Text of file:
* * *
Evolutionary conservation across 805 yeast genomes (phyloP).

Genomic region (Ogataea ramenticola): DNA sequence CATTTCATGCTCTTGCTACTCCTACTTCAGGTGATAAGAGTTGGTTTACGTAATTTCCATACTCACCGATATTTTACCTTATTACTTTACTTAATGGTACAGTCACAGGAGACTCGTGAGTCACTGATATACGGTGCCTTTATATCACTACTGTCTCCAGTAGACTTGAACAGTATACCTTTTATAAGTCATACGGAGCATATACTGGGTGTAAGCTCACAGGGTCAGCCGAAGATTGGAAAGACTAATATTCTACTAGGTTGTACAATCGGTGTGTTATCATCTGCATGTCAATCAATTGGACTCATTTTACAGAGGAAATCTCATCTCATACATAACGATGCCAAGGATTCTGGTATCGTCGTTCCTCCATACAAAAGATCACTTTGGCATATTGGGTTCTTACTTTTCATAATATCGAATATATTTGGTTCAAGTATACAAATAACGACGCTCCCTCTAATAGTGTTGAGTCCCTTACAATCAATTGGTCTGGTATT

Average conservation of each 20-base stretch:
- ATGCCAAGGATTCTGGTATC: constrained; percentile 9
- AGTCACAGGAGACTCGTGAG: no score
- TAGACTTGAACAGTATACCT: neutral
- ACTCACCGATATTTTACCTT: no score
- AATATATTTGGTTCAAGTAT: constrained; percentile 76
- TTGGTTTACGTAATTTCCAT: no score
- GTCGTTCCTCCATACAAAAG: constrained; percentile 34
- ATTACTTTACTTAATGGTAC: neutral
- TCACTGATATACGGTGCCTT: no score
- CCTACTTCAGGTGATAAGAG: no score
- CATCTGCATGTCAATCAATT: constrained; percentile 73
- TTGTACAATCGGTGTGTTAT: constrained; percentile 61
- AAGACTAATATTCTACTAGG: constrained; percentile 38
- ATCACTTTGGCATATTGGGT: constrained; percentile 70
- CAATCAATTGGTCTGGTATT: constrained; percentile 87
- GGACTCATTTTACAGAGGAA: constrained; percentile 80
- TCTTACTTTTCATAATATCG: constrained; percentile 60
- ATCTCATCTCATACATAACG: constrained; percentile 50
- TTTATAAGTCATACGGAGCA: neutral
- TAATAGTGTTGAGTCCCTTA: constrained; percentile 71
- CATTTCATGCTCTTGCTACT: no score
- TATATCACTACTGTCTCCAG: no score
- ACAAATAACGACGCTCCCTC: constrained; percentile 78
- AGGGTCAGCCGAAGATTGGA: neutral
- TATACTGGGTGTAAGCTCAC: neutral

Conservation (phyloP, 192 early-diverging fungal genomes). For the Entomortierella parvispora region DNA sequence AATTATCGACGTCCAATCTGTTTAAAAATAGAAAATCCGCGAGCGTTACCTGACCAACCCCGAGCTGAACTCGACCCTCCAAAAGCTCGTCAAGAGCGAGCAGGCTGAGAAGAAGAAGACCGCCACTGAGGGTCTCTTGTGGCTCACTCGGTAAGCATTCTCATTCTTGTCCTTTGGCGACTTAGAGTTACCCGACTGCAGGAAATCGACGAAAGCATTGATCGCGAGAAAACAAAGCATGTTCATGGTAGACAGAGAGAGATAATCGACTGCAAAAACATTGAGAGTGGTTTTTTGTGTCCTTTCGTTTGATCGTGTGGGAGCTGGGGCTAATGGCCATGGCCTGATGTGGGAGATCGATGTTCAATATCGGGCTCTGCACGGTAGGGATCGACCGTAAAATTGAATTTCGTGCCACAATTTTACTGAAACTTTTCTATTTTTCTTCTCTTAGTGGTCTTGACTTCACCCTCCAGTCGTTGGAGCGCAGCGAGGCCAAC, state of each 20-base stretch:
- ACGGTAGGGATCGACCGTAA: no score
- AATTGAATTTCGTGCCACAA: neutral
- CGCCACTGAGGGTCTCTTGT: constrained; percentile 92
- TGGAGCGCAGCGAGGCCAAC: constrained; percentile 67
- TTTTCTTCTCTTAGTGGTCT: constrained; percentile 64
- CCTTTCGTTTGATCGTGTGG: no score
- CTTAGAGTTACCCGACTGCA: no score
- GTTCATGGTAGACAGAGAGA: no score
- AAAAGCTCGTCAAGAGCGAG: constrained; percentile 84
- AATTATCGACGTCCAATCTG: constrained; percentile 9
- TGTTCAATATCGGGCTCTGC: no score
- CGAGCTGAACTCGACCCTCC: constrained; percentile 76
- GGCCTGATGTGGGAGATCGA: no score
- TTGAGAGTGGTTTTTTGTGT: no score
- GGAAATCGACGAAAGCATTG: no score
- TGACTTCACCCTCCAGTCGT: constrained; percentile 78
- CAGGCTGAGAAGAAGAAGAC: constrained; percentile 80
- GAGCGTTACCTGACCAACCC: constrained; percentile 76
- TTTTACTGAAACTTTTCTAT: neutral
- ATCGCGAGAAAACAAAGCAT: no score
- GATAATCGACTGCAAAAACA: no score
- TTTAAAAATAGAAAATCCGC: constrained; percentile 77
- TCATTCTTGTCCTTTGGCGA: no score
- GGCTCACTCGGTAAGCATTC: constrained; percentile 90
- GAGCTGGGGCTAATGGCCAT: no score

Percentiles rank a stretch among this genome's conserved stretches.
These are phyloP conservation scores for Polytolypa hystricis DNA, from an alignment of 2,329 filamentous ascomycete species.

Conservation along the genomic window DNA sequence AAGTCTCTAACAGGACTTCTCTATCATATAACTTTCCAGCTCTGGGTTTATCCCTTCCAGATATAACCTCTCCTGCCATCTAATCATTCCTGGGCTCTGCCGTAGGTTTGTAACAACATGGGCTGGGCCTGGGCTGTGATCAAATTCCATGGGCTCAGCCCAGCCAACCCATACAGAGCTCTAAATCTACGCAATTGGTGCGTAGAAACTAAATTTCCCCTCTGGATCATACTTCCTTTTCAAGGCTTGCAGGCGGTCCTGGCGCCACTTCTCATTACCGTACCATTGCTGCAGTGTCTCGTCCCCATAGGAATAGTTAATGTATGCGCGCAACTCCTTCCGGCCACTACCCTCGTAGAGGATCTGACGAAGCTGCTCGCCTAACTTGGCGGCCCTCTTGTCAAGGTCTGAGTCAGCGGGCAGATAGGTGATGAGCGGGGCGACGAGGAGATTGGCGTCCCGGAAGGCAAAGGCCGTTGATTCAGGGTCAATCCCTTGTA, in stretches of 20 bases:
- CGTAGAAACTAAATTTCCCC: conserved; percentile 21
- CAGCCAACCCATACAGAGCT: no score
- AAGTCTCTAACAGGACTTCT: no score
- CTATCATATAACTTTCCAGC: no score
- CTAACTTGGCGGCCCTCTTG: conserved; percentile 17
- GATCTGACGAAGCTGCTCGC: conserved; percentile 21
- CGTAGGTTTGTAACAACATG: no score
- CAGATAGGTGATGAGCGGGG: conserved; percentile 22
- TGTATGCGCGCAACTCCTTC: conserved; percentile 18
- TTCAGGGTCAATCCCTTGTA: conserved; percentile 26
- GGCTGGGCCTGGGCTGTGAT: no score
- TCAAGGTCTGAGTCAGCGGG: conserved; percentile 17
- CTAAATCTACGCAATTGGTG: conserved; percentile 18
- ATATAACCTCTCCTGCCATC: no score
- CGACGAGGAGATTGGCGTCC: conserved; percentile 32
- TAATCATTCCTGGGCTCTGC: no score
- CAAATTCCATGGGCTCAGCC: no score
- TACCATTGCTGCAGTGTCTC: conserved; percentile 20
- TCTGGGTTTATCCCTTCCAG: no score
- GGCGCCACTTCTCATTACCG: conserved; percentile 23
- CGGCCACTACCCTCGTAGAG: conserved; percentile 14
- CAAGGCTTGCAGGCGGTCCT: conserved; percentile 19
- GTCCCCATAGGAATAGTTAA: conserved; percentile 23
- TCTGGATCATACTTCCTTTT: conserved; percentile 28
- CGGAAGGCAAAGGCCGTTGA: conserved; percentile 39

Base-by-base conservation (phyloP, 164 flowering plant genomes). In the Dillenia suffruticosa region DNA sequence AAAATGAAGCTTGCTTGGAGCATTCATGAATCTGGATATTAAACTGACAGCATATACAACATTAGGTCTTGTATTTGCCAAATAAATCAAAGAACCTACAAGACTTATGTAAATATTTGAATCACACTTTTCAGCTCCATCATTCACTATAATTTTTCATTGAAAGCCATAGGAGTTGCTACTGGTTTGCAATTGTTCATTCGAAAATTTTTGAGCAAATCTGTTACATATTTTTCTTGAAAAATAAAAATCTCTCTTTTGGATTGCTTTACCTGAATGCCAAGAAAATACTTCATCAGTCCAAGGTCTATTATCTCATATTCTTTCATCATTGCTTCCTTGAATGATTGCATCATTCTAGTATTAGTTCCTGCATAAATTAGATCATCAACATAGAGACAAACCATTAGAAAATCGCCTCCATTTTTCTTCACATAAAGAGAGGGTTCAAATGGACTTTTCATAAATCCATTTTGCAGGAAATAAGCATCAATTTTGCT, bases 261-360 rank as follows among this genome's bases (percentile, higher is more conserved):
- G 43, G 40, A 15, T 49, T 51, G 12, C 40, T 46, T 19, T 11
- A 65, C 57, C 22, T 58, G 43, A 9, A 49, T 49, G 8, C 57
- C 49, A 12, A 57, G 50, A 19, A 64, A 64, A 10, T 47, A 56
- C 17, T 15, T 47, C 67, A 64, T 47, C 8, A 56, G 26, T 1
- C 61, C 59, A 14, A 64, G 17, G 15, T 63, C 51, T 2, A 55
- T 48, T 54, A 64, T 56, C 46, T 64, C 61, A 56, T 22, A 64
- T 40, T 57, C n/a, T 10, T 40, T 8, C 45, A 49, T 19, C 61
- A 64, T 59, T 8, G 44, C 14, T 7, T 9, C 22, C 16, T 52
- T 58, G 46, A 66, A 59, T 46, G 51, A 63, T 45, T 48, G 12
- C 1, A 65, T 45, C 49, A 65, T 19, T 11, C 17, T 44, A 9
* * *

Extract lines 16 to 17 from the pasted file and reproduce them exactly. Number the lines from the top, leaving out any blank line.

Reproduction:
- AAGACTAATATTCTACTAGG: constrained; percentile 38
- ATCACTTTGGCATATTGGGT: constrained; percentile 70